There is a paradox when it comes to optimizing ones health through diet. All indications are that individual characteristics, circumstances and history are tremendously important as far as fine-tuning choices of nutrition and exercise. This leads many people to try N=1 experimentation in order to evaluate exactly how their body will respond to changes and find what's right for them. The trouble with this approach is that these experiments are difficult to to conduct, interpret and use for future decision making. What to do?
An idea has been floating around to develop an online community -- the larger the better -- of N=1 experimenters to
- provide support, new ideas and discussion
- structure and conduct experiments across a variety of nutritional (and other factors)
- share results and allow analysis of both pooled and specifically relevant community members
- develop tools allowing one to interpret the community results in their individual context, make predictions and forward looking decisions
This community could even ultimately become a useful scientific complement to the traditional approaches of large scale epidemiological studies and small targeted controlled trials.
WHY IS N=1 DIFFICULT?
Truly informative N=1 nutritional studies are difficult because of
* The self-discipline, consistency and time (and possibly cost) required
* The intrinsic 'high dimensionality' of the problem. (By high dimensionality we mean that there are many, certainly tens maybe hundreds of variables necessary to describe ones food intake and relevant circumstances. Of course not all of these are equally important but from a statistical modeling standpoint, if one reduces this dimensionality in an ad-hoc fashion -- e.g. by just ignoring some of them -- it will almost always introduces systematic biases in the results.) These attributes of food intake might include total calories, macronutrient breakdown, types of fats, vitamins, glycemic index, etc. Timing of feedings, combinations of macro-nutrients eaten, are other obvious potential considerations. And when one considers the background factors: observable individual characteristics like age, weight, body fat, activity level and type, sleep, supplementation and history thereof, the picture is further complicated.
So a) there are many many compelling experiments to try out and only one lifetime to do it in, b) it may be tempting to prematurely move to the next experiment because something seems 'not to be working', c) interpreting results even after a lot of data has been collected can be difficult because the other variables are not adequately controlled or accounted for, d) extrapolating from other's N=1 results is exceedingly problematic.
* It is difficult to know what can be objectively measured and tracked and with what averaging and what lags. For instance, if I add some starches on top of a low carb diet, conjectured to accelerate weight loss, how long until it starts working, should I look at instantaneous weight or averaged over some period?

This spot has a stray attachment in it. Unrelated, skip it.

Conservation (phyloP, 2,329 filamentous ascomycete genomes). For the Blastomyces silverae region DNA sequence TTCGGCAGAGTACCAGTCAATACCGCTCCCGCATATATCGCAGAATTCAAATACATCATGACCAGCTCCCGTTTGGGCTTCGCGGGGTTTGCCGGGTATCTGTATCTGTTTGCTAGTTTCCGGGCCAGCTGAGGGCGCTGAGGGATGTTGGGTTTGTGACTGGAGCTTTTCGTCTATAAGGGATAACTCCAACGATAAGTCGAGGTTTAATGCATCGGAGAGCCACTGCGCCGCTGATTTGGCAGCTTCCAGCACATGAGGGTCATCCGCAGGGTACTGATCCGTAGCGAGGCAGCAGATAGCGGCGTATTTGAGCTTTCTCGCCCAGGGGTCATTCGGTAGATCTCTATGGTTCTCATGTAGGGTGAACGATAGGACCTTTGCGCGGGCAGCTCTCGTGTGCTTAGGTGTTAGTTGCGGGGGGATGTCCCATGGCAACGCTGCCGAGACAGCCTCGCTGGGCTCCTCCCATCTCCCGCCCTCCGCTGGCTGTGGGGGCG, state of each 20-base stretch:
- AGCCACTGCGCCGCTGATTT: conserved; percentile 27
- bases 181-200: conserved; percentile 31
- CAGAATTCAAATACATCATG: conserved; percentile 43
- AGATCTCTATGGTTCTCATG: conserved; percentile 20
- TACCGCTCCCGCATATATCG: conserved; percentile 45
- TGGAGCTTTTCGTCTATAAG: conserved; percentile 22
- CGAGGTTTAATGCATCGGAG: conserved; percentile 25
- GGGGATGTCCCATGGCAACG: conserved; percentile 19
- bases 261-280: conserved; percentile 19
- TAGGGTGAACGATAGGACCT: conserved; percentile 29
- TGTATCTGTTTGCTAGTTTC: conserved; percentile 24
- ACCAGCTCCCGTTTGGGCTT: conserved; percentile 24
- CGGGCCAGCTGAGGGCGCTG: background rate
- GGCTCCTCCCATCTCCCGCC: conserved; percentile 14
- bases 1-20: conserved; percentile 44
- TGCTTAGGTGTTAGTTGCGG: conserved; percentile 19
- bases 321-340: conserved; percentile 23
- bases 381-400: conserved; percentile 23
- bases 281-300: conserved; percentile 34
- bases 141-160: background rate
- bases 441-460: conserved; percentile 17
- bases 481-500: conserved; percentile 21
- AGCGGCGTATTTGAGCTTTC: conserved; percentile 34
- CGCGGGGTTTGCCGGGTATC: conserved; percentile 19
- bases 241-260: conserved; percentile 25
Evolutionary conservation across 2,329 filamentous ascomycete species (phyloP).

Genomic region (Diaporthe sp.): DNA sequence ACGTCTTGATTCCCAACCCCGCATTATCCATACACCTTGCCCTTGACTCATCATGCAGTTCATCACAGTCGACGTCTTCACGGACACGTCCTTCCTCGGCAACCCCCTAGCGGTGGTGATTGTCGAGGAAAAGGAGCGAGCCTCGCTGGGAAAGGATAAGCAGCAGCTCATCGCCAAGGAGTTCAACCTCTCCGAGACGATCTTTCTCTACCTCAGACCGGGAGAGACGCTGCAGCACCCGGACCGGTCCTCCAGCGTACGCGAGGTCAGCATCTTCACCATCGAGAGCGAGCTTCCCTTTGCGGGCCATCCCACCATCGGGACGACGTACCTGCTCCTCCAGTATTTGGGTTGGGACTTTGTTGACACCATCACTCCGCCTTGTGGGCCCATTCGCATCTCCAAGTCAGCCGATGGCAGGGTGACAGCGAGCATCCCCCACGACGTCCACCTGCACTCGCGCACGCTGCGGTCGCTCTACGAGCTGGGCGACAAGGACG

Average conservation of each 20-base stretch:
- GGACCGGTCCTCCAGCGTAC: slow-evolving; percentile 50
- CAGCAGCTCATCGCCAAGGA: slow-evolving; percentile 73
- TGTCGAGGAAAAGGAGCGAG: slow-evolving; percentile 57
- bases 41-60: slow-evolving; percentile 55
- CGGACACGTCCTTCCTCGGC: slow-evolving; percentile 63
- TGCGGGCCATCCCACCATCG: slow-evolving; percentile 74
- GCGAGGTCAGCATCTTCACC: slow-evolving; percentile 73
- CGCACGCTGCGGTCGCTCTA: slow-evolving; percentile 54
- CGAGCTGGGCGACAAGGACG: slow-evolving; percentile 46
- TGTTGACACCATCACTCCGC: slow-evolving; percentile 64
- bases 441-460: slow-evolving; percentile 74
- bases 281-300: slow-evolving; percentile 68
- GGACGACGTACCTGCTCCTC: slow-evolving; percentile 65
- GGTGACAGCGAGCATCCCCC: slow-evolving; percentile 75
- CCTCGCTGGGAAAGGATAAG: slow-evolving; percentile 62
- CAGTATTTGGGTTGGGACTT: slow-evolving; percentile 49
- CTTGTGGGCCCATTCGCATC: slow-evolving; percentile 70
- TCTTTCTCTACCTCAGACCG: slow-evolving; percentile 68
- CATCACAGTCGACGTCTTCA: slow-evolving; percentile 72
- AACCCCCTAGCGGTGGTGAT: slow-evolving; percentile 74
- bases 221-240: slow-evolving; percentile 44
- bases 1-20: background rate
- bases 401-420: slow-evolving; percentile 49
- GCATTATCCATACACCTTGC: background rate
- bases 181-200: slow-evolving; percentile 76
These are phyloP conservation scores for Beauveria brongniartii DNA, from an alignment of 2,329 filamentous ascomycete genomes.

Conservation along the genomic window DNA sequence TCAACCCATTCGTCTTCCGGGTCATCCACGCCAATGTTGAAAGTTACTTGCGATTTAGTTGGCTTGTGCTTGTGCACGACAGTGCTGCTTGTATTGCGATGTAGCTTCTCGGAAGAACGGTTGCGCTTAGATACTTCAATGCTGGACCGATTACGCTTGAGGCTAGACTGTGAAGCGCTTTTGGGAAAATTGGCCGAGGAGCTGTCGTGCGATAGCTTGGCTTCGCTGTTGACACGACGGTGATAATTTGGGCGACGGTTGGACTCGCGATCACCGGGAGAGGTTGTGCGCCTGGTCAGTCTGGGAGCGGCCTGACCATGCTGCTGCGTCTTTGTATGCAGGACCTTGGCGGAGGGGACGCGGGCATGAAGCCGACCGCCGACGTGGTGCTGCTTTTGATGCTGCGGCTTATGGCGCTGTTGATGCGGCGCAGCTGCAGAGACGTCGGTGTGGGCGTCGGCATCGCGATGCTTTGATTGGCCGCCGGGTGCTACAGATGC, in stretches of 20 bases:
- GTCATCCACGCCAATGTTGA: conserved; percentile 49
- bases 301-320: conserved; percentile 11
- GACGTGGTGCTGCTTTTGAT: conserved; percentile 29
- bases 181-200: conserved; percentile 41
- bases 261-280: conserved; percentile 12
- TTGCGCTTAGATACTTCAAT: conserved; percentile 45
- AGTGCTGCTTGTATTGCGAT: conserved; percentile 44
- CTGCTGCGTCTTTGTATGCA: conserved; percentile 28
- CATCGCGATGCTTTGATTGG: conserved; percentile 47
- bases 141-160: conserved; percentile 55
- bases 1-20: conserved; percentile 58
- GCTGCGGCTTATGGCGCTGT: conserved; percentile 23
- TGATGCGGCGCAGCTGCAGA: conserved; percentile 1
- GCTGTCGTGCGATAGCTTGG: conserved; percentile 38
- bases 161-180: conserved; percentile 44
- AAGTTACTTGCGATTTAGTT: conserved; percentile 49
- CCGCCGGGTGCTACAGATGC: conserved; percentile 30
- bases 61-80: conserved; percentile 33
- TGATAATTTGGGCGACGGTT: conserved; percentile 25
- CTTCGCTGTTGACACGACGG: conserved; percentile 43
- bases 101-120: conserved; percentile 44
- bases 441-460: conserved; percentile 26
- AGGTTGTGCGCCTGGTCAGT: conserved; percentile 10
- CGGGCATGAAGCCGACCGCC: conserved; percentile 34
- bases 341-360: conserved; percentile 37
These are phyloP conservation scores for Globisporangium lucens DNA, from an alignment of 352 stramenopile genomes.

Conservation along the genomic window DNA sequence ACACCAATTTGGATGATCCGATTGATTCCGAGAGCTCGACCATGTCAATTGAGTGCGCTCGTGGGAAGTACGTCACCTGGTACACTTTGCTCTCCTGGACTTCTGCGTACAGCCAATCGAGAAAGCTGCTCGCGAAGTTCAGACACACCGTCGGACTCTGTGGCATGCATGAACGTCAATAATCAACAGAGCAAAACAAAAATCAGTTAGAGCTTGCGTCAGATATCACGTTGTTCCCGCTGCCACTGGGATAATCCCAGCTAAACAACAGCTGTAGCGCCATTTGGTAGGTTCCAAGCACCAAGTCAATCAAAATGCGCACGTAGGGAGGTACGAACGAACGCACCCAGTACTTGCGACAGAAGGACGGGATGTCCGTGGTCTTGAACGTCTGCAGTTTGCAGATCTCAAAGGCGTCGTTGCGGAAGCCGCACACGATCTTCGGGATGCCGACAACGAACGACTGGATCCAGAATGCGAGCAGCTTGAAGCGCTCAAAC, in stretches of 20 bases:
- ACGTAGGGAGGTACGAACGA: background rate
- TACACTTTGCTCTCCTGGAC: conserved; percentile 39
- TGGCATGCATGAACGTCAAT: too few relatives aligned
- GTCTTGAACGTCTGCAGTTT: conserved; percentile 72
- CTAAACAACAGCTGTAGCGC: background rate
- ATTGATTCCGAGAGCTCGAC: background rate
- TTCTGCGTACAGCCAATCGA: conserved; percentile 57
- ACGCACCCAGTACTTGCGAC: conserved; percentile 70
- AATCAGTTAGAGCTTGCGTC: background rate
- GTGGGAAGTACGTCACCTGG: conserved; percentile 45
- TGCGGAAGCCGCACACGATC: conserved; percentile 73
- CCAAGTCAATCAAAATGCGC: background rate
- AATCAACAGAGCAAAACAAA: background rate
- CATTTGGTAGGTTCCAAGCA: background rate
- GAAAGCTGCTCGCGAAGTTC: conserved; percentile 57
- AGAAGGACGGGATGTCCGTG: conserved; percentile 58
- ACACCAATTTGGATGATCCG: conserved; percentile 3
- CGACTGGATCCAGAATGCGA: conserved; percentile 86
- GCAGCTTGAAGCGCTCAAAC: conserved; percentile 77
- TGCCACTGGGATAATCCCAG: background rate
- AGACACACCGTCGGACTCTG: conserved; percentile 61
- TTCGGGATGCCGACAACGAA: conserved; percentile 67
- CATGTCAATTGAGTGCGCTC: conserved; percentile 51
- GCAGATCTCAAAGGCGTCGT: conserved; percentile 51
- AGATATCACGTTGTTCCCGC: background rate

* There are few available to help predict outcomes and analyze realizations against these to figure out what went wrong (or right). This can emotionally be quite important and for certain types of individuals will help them persevere with the programs. For example one would like to be able to say: given my current state of health and personal history, if I eat a 15%/25%/60% carb/prot/fat diet for 1 month, I would expect might weight change over that period to be in the following range.
What are we proposing?
The vision is to have a way to explore many hypotheses with large populations that cover the high-dimensional space of characteristics with the necessary emotional and intellectual support of the participants, effective monitoring and reporting tools and ongoing analysis and interpretation.
The community would consist of
* A handful of interested researchers willing to design/program and oversee experiments
* A large number of individual N=1 experimenters who would participate in these and report their results to some level of granularity
* Possibly, funding permitting, some number of self-identified but screened guinea-pigs willing to follow a baseline diet with proscribed tweaks and larger (instantaneous and secular) changes and put up with continual tests and diagnostics.
* Statistical modelers and tool builders who would create open source analytical and predictive tools that would be continually updated using the results. Machine learning techniques are ideal for coping with the large dimensionality and (hopefully) large data -- inferring the right conditional distribution of outcomes for an individual and not losing sight of the error-bars
A website would provide background on the experiments (including summaries of relevant traditional studies), forums for discussion and Q&A, tools for reporting/tracking, statistics on the trials underway and summary results from completed ones, analytic and modeling tools that would provide statistics and machine-learning based predictive capability.
Please contact us if you have interest in participating either as an organizer, researcher or participant.